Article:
a wandering woman writes

Saturday, September 01, 2007

Pueblo out of time?

Too often we forget humans can be part of Nature's song, can dance with the music as well as drown it out. I believe, as Lawrence Durrell once wrote of France, that if you were to wipe it bare of life and start over again, in due course, Nature there would give you, once again, essential Frenchmen, surely as she would a good Bordeaux. Just so Smith Island, where the spirits of place are strong indeed.

...The Bay never essayed truer, nor flowered more gloriously, than in its creation of Smith Island and Smith Islanders. . . places like the island are art--made all the more artful for contriving nothing, for simply being.

Tom Horton
from the book: Island out of time

This gem has been sitting in my draft folder for a couple of weeks. I've yet to read the book it's taken from; I chased down Tom Horton when I received an invitation to a writing workshop he was co-teaching on Smith Island in Maryland and soon snapped up this lovely excerpt.

Ortizzle's comment today on my Music of Time post has motivated me to finally post it. She muses in the comment box about what tales the walls of old houses in Galicia might tell.

The quote made me think of La Alberca when I read it, but it could just as well be lots of villages, couldn't it? In Europe, or elsewhere. Or neighborhoods in Chicago.

There are places that so eloquently remind me that we become part of the places we live. We bring them to life, perhaps literally, leaving our hopes and dreams and fears in the fabric of the place, stuck in the sidewalk with the cobblestones. People make places art.

As I prepared to title this post "Pueblo Out of Time" a couple of weeks back, it hit me that La Alberca is a pueblo very much in time: alive, prosperous, full of children, with an in-town school and construction and new businesses all through town. A pueblo famous for enthusiastically and faithfully continuing to practice its centuries old traditions, La Alberca has found a way (rural tourism) to prosper in the 21st century. Perhaps as a result, it is a warm and welcoming place to visit.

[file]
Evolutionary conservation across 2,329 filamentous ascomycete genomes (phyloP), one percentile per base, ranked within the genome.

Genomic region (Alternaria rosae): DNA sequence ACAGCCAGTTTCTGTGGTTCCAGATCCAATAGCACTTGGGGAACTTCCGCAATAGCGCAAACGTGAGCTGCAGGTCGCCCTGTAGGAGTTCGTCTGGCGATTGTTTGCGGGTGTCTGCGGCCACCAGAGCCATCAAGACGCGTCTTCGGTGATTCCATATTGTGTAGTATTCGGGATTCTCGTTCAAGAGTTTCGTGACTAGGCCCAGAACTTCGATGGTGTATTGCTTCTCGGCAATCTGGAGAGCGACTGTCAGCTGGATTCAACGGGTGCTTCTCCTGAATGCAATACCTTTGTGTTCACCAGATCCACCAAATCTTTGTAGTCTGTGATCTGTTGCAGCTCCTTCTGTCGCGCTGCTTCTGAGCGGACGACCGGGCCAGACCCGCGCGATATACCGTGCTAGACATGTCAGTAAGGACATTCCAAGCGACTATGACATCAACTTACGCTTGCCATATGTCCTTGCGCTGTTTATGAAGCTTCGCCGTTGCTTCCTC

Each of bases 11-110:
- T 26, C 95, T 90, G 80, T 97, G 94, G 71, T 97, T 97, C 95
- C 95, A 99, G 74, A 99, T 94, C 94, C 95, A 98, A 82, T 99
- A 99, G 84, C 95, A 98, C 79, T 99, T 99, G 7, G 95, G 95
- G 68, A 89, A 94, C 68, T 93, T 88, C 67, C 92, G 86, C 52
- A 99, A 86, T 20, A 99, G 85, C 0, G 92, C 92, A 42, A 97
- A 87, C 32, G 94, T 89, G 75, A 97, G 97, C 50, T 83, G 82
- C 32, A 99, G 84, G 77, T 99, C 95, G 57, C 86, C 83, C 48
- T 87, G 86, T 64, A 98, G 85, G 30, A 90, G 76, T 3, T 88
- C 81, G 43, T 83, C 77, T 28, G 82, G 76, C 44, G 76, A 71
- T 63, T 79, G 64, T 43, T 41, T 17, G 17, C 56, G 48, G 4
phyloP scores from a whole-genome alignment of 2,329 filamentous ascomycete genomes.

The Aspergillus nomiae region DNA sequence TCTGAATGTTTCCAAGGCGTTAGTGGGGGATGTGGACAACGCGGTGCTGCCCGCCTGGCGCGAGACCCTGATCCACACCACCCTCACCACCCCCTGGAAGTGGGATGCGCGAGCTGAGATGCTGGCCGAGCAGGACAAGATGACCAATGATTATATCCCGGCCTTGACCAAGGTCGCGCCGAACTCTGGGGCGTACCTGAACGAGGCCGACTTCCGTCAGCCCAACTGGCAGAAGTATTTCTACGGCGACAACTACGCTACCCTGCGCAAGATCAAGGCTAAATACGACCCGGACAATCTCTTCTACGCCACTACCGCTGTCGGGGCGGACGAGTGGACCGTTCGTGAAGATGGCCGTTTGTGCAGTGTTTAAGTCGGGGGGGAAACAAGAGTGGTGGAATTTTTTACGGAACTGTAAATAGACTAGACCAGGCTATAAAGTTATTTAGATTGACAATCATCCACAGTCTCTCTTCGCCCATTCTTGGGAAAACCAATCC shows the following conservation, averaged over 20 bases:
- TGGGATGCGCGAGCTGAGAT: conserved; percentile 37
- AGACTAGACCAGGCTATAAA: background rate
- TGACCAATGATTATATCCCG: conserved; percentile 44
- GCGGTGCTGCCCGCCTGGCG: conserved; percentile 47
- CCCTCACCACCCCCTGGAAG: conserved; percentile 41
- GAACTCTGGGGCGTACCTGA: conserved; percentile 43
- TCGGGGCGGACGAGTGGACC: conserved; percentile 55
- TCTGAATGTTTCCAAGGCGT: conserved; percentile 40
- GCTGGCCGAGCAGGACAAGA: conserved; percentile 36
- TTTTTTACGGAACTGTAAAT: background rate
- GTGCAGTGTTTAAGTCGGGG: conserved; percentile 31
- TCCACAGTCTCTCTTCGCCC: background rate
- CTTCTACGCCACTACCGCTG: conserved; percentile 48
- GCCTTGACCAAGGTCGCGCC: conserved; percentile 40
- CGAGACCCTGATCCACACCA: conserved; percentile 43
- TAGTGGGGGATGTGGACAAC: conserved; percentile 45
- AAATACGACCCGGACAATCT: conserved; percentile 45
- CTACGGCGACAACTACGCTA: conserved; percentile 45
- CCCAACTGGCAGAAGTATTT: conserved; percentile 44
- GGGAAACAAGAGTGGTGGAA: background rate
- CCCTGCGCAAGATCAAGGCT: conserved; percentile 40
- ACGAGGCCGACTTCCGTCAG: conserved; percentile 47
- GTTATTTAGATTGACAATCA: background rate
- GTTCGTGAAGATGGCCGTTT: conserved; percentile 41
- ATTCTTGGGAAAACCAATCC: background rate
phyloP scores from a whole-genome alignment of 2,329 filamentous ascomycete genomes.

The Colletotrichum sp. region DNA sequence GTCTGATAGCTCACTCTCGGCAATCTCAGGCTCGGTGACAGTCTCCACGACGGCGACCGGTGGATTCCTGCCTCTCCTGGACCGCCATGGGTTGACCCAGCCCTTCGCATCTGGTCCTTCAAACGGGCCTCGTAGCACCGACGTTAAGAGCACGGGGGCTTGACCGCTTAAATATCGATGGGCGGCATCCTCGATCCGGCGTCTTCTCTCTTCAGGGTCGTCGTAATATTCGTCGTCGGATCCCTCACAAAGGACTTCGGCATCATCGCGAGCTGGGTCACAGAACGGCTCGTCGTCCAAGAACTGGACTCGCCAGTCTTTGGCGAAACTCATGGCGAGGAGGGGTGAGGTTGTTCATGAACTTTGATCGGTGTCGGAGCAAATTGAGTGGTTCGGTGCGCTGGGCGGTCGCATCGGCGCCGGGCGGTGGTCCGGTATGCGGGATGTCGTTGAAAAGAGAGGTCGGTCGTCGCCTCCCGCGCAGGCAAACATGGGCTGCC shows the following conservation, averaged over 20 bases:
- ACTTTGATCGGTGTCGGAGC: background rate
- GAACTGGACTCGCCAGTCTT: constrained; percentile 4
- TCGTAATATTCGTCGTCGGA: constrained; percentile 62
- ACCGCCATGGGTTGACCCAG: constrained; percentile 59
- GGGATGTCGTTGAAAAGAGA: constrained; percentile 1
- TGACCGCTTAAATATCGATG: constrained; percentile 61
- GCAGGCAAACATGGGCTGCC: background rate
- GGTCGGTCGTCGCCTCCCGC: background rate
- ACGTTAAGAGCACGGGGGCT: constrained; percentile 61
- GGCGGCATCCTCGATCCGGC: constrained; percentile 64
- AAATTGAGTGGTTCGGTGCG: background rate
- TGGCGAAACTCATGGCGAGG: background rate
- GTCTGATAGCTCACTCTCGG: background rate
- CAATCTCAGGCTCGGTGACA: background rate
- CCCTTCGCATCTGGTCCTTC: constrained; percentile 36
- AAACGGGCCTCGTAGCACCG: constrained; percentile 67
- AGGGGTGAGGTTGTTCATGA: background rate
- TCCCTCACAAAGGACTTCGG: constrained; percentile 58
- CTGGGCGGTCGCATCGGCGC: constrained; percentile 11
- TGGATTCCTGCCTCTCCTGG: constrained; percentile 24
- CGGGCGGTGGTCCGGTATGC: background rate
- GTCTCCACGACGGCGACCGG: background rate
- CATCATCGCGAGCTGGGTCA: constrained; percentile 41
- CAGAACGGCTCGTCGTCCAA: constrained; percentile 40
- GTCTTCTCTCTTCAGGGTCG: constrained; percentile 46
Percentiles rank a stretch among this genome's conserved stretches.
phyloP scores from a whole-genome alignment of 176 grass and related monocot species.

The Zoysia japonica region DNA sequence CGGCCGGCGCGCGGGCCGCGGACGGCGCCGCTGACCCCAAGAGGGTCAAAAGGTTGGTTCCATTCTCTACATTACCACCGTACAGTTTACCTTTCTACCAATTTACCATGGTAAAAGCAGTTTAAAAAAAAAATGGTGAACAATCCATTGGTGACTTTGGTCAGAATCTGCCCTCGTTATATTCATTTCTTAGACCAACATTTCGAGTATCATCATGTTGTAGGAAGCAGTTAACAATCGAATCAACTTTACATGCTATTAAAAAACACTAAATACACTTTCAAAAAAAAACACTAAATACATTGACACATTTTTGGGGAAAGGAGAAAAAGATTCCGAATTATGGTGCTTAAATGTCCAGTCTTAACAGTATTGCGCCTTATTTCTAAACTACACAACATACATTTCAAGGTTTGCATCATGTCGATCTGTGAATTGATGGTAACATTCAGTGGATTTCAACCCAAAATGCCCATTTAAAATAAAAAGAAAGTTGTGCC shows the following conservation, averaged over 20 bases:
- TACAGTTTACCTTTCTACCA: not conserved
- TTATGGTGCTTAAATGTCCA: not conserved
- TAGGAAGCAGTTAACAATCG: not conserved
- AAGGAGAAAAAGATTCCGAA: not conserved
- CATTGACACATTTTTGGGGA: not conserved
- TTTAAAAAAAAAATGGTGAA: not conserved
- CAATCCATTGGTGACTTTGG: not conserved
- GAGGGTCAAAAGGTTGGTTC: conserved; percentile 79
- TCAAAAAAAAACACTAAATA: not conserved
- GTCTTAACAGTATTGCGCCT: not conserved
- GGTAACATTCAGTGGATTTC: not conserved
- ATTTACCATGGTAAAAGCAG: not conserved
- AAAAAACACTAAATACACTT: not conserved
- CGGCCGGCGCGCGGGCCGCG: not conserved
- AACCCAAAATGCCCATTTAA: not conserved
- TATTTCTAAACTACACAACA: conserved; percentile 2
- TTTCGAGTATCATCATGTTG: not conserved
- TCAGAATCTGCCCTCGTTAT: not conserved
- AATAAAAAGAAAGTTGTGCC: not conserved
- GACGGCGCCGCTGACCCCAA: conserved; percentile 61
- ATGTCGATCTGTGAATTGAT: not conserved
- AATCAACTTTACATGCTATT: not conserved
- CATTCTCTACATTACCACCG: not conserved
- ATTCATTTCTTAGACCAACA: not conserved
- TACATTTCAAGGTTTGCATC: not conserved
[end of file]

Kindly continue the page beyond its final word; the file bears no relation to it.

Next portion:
Somehow I suspect Nature would remake both town and townspeople just as they are - time and time again.

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  • Oh La Alberca...oh you had to do this, didn't you? I can just taste those grilled morcilla and onion sandwiches now...and OH! those windows...and doors.
    Now you have gone and made me homesick.
    And I know that "homesick" doesn't really make sense but that's how this picture makes me feel so there I said it.

    By Anonymous Laura Young, at 1:10 AM  

  • Hi wandering woman,
    I've written to you once before - I studied abroad in Salamanca and miss it terribly! I went to Alberca and was just mesmerized...without going there and to other small villages, you forget that little self-contained worlds exist (since I'm used to NYC). I love your blog! It inspires me to travel back to Spain and live in Salamanca some day too.

    By Blogger Tammy, at 2:02 PM  

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